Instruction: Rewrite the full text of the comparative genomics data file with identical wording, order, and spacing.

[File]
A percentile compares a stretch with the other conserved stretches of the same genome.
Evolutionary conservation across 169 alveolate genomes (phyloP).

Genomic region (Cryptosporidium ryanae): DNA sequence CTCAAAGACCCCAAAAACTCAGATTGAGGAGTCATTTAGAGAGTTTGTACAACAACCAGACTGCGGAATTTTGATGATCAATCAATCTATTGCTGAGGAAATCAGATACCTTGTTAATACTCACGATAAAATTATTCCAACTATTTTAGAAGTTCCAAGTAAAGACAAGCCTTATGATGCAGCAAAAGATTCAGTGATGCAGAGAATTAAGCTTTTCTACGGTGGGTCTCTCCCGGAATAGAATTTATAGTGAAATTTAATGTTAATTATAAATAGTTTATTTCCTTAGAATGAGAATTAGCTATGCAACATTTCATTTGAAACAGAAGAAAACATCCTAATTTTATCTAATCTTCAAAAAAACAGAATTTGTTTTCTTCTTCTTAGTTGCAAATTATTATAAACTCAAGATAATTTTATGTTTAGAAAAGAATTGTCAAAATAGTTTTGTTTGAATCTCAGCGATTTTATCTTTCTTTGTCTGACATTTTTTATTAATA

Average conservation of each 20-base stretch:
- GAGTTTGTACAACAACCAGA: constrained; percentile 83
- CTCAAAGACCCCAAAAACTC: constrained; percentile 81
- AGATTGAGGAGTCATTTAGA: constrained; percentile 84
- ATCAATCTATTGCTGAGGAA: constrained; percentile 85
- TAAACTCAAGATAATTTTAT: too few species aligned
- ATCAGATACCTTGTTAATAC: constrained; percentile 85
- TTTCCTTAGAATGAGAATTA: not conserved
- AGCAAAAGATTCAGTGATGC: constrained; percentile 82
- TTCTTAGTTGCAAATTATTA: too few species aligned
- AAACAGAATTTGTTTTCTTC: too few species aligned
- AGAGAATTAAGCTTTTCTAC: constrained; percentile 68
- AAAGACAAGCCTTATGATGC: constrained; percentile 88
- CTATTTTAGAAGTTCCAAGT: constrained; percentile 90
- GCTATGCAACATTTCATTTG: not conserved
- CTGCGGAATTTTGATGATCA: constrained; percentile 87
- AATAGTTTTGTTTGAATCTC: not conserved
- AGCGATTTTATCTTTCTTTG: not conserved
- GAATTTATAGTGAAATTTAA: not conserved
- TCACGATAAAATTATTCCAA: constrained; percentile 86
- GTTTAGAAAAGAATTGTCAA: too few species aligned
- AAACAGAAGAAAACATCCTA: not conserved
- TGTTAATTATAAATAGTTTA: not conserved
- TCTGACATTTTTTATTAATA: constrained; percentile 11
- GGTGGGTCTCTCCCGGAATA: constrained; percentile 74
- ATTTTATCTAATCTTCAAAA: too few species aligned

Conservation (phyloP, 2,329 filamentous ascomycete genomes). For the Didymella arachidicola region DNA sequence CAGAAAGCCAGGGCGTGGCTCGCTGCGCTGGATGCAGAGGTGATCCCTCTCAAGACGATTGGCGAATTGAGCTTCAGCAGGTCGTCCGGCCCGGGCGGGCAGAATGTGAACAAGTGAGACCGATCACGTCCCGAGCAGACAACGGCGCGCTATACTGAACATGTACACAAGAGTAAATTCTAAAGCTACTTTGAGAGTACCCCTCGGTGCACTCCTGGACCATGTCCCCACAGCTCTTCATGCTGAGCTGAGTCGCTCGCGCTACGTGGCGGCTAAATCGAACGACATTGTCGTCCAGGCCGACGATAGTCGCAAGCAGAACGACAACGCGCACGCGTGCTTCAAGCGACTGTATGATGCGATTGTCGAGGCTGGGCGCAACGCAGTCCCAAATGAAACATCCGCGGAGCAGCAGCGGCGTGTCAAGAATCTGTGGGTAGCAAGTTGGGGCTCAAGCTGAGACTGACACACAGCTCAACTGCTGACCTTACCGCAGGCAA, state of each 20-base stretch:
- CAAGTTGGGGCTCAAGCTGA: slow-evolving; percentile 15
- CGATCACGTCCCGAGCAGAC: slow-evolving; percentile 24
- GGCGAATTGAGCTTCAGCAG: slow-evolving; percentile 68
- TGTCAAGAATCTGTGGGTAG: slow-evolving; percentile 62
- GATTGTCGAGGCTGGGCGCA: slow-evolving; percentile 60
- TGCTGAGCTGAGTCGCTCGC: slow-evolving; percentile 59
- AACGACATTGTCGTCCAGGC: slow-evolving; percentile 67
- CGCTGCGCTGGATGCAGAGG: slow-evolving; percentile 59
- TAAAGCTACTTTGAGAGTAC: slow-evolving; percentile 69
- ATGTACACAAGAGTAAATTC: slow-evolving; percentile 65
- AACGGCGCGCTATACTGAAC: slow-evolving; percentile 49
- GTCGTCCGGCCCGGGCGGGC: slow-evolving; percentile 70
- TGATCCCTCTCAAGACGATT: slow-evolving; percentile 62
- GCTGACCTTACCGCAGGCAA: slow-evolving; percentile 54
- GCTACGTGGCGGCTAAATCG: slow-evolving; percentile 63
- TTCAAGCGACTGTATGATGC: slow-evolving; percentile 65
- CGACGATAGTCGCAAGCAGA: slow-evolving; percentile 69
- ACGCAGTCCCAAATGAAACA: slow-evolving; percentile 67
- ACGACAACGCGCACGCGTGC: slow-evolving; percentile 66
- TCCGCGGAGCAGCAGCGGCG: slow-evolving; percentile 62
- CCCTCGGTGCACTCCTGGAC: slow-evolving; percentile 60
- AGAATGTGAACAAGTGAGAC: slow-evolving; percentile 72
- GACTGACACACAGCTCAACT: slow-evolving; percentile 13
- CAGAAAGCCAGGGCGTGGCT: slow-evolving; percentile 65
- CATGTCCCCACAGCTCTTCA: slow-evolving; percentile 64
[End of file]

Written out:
A percentile compares a stretch with the other conserved stretches of the same genome.
Evolutionary conservation across 169 alveolate genomes (phyloP).

Genomic region (Cryptosporidium ryanae): DNA sequence CTCAAAGACCCCAAAAACTCAGATTGAGGAGTCATTTAGAGAGTTTGTACAACAACCAGACTGCGGAATTTTGATGATCAATCAATCTATTGCTGAGGAAATCAGATACCTTGTTAATACTCACGATAAAATTATTCCAACTATTTTAGAAGTTCCAAGTAAAGACAAGCCTTATGATGCAGCAAAAGATTCAGTGATGCAGAGAATTAAGCTTTTCTACGGTGGGTCTCTCCCGGAATAGAATTTATAGTGAAATTTAATGTTAATTATAAATAGTTTATTTCCTTAGAATGAGAATTAGCTATGCAACATTTCATTTGAAACAGAAGAAAACATCCTAATTTTATCTAATCTTCAAAAAAACAGAATTTGTTTTCTTCTTCTTAGTTGCAAATTATTATAAACTCAAGATAATTTTATGTTTAGAAAAGAATTGTCAAAATAGTTTTGTTTGAATCTCAGCGATTTTATCTTTCTTTGTCTGACATTTTTTATTAATA

Average conservation of each 20-base stretch:
- GAGTTTGTACAACAACCAGA: constrained; percentile 83
- CTCAAAGACCCCAAAAACTC: constrained; percentile 81
- AGATTGAGGAGTCATTTAGA: constrained; percentile 84
- ATCAATCTATTGCTGAGGAA: constrained; percentile 85
- TAAACTCAAGATAATTTTAT: too few species aligned
- ATCAGATACCTTGTTAATAC: constrained; percentile 85
- TTTCCTTAGAATGAGAATTA: not conserved
- AGCAAAAGATTCAGTGATGC: constrained; percentile 82
- TTCTTAGTTGCAAATTATTA: too few species aligned
- AAACAGAATTTGTTTTCTTC: too few species aligned
- AGAGAATTAAGCTTTTCTAC: constrained; percentile 68
- AAAGACAAGCCTTATGATGC: constrained; percentile 88
- CTATTTTAGAAGTTCCAAGT: constrained; percentile 90
- GCTATGCAACATTTCATTTG: not conserved
- CTGCGGAATTTTGATGATCA: constrained; percentile 87
- AATAGTTTTGTTTGAATCTC: not conserved
- AGCGATTTTATCTTTCTTTG: not conserved
- GAATTTATAGTGAAATTTAA: not conserved
- TCACGATAAAATTATTCCAA: constrained; percentile 86
- GTTTAGAAAAGAATTGTCAA: too few species aligned
- AAACAGAAGAAAACATCCTA: not conserved
- TGTTAATTATAAATAGTTTA: not conserved
- TCTGACATTTTTTATTAATA: constrained; percentile 11
- GGTGGGTCTCTCCCGGAATA: constrained; percentile 74
- ATTTTATCTAATCTTCAAAA: too few species aligned

Conservation (phyloP, 2,329 filamentous ascomycete genomes). For the Didymella arachidicola region DNA sequence CAGAAAGCCAGGGCGTGGCTCGCTGCGCTGGATGCAGAGGTGATCCCTCTCAAGACGATTGGCGAATTGAGCTTCAGCAGGTCGTCCGGCCCGGGCGGGCAGAATGTGAACAAGTGAGACCGATCACGTCCCGAGCAGACAACGGCGCGCTATACTGAACATGTACACAAGAGTAAATTCTAAAGCTACTTTGAGAGTACCCCTCGGTGCACTCCTGGACCATGTCCCCACAGCTCTTCATGCTGAGCTGAGTCGCTCGCGCTACGTGGCGGCTAAATCGAACGACATTGTCGTCCAGGCCGACGATAGTCGCAAGCAGAACGACAACGCGCACGCGTGCTTCAAGCGACTGTATGATGCGATTGTCGAGGCTGGGCGCAACGCAGTCCCAAATGAAACATCCGCGGAGCAGCAGCGGCGTGTCAAGAATCTGTGGGTAGCAAGTTGGGGCTCAAGCTGAGACTGACACACAGCTCAACTGCTGACCTTACCGCAGGCAA, state of each 20-base stretch:
- CAAGTTGGGGCTCAAGCTGA: slow-evolving; percentile 15
- CGATCACGTCCCGAGCAGAC: slow-evolving; percentile 24
- GGCGAATTGAGCTTCAGCAG: slow-evolving; percentile 68
- TGTCAAGAATCTGTGGGTAG: slow-evolving; percentile 62
- GATTGTCGAGGCTGGGCGCA: slow-evolving; percentile 60
- TGCTGAGCTGAGTCGCTCGC: slow-evolving; percentile 59
- AACGACATTGTCGTCCAGGC: slow-evolving; percentile 67
- CGCTGCGCTGGATGCAGAGG: slow-evolving; percentile 59
- TAAAGCTACTTTGAGAGTAC: slow-evolving; percentile 69
- ATGTACACAAGAGTAAATTC: slow-evolving; percentile 65
- AACGGCGCGCTATACTGAAC: slow-evolving; percentile 49
- GTCGTCCGGCCCGGGCGGGC: slow-evolving; percentile 70
- TGATCCCTCTCAAGACGATT: slow-evolving; percentile 62
- GCTGACCTTACCGCAGGCAA: slow-evolving; percentile 54
- GCTACGTGGCGGCTAAATCG: slow-evolving; percentile 63
- TTCAAGCGACTGTATGATGC: slow-evolving; percentile 65
- CGACGATAGTCGCAAGCAGA: slow-evolving; percentile 69
- ACGCAGTCCCAAATGAAACA: slow-evolving; percentile 67
- ACGACAACGCGCACGCGTGC: slow-evolving; percentile 66
- TCCGCGGAGCAGCAGCGGCG: slow-evolving; percentile 62
- CCCTCGGTGCACTCCTGGAC: slow-evolving; percentile 60
- AGAATGTGAACAAGTGAGAC: slow-evolving; percentile 72
- GACTGACACACAGCTCAACT: slow-evolving; percentile 13
- CAGAAAGCCAGGGCGTGGCT: slow-evolving; percentile 65
- CATGTCCCCACAGCTCTTCA: slow-evolving; percentile 64